TV

May. 9 2022

TV film fare -- week of May 22, 2022

byJohn Mulderig, Catholic News Service

ID: 192376
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NEW YORK (CNS) -- The following are capsule reviews of theatrical movies on network and cable television the week of May 22. Please note that televised versions may or may not be edited for language, nudity, violence, and sexual situations.

Sunday, May 22, 8-10 p.m. EDT (TCM) "Mildred Pierce" (1945). Misplaced ambition fuels James M. Cain's dark story of a driven woman (Joan Crawford) who shucks a useless husband (Jack Carson) in rising from waitress to head a restaurant chain, then falls for a scoundrel (Zachary Scott) who turns his attentions to her adolescent daughter (Ann Blyth). Directed by Michael Curtiz, it's an acerbic tale of how obsession with material success ultimately destroys its misguided heroine, not the least of whose mistakes is raising her only child to be a spoiled brat. Mature theme and treatment. The Catholic News Service classification of the theatrical version was A-III -- adults. Not rated by the Motion Picture Association.

Tuesday, May 24, 7-9 p.m. EDT (Showtime) "Minari" (2020). Set in the 1980s, and loosely based on the childhood experiences of writer-director Lee Isaac Chung, this gentle mix of drama and comedy explores the immigrant experience from a Korean-American perspective while also charting the struggles and triumphs of family life. An aspiring produce farmer (Steven Yeun), his wife (Yeri Han) and their two children (Alan Kim and Noel Kate Cho) move from California to rural Arkansas where the tedious nature of the couple's work in a chicken hatchery, together with the outlay of money Dad dedicates to his dream, inspires constant bickering. Another source of friction is introduced when the children's maternal grandmother (Yuh-jung Youn) relocates from Korea and joins the household to help look after them. The film's strength lies in its understated presentation of universal themes concerning marriage, parenting and familial bonds in general. Probably acceptable for mature adolescents. Fleeting crude and crass language, a suicide reference. The Catholic News Service classification of the theatrical version was A-III -- adults. The Motion Picture Association rating was PG-13 -- parents strongly cautioned. Some material may be inappropriate for children under 13.

Wednesday, May 25, 8-10:15 p.m. EDT (TCM) "Seven Days in May" (1964). When a top American general (Burt Lancaster) plots to take over the government to stop the President (Fredric March) from signing a disarmament agreement with the Russians, a loyal Army colonel (Kirk Douglas) tries to avert the coup. Director John Frankenheimer's suspense thriller is thoroughly involving, credibly done and provides some food for thought. Much tension and some menace. The Catholic News Service classification of the theatrical version was A-II -- adults and adolescents. Not rated by the Motion Picture Association.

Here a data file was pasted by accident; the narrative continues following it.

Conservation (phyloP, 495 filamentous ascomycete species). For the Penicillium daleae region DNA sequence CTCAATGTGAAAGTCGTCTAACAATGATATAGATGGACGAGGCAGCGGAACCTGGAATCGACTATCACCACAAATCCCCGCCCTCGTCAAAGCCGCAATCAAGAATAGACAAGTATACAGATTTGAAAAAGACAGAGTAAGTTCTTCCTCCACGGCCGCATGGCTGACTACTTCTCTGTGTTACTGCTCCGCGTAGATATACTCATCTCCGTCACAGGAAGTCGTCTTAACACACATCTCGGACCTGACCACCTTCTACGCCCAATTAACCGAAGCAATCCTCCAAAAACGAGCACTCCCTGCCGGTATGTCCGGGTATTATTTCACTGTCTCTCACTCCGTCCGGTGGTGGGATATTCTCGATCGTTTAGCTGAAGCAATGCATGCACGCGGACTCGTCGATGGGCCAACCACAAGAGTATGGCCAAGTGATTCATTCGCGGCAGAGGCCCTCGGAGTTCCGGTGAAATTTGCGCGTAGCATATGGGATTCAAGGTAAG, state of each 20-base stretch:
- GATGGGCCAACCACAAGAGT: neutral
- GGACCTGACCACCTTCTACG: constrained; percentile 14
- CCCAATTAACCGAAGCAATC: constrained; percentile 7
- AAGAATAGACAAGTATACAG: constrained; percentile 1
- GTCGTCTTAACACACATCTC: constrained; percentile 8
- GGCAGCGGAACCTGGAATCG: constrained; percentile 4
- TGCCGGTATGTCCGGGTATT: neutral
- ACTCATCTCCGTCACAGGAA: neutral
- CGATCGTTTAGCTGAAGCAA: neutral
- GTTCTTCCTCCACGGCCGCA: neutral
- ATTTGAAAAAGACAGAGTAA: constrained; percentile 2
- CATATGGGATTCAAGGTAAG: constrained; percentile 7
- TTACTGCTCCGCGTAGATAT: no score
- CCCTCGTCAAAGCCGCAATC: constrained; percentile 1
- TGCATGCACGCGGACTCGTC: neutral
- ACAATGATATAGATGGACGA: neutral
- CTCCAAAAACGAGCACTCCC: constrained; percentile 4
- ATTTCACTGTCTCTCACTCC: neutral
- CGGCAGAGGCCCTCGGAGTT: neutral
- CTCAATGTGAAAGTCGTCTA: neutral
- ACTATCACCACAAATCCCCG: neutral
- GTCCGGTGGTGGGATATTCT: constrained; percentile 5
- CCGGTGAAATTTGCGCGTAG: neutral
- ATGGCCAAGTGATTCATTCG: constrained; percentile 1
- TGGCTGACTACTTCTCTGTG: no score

Saturday, May 28, 2-5 p.m. EDT (A&E) "The Shawshank Redemption" (1994). Gritty prison drama begins in 1946 when a quiet banker (Tim Robbins) is wrongly convicted of murder, then spends the next two decades inside a brutal and corruptly run penitentiary where he has positive effects on the hapless inmates, especially another lifer (Morgan Freeman), before his unexpected departure. Director Frank Darabont does not spare viewers the dehumanizing ugliness of life behind bars in a story notable for its portrayal of a man who inspired hope in others while coping with the injustice done to him. Some graphic prison violence and suicides, crude sexual innuendo, brief nudity and much rough language. The Catholic News Service classification of the theatrical version was L -- limited adult audience, films whose problematic content many adults would find troubling. The Motion Picture Association rating was R -- restricted. Under 17 requires accompanying parent or adult guardian.

Saturday, May 28, 8-9:50 p.m. EDT (HBO) "Old" (2021). In between an intriguing set-up and a reasonably credible conclusion, this thriller loses its way, becoming by turns tedious and chaotic. A couple (Gael García Bernal and Vicky Krieps) on the verge of divorcing and their young children (Nolan River and Alexa Swinton) join other guests from the resort hotel at which they're vacationing for a daylong excursion to a secluded beach. There, they discover that time is passing at an unnaturally rapid rate and that escape from the spot appears to be impossible. Writer-director M. Night Shyamalan's adaptation of Pierre Oscar Levy and Frederik Peeters' 2010 graphic novel "Sandcastle," which also features Rufus Sewell as a troubled physician as well as Alex Wolff and Thomasin McKenzie as the kids in sudden adolescence, makes a few points about vanity and the perspective conferred by age. But audience interest evaporates as swiftly as the accelerated chronology advances. Some bloody violence, medical gore, brief rear nudity, an out-of-wedlock pregnancy, a couple of profanities, several milder oaths, at least one use each of rough and crass language. The Catholic News Service classification of the theatrical version was A-III -- adults. The Motion Picture Association rating was PG-13 -- parents strongly cautioned. Some material may be inappropriate for children under 13.  

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Mulderig is on the staff of Catholic News Service.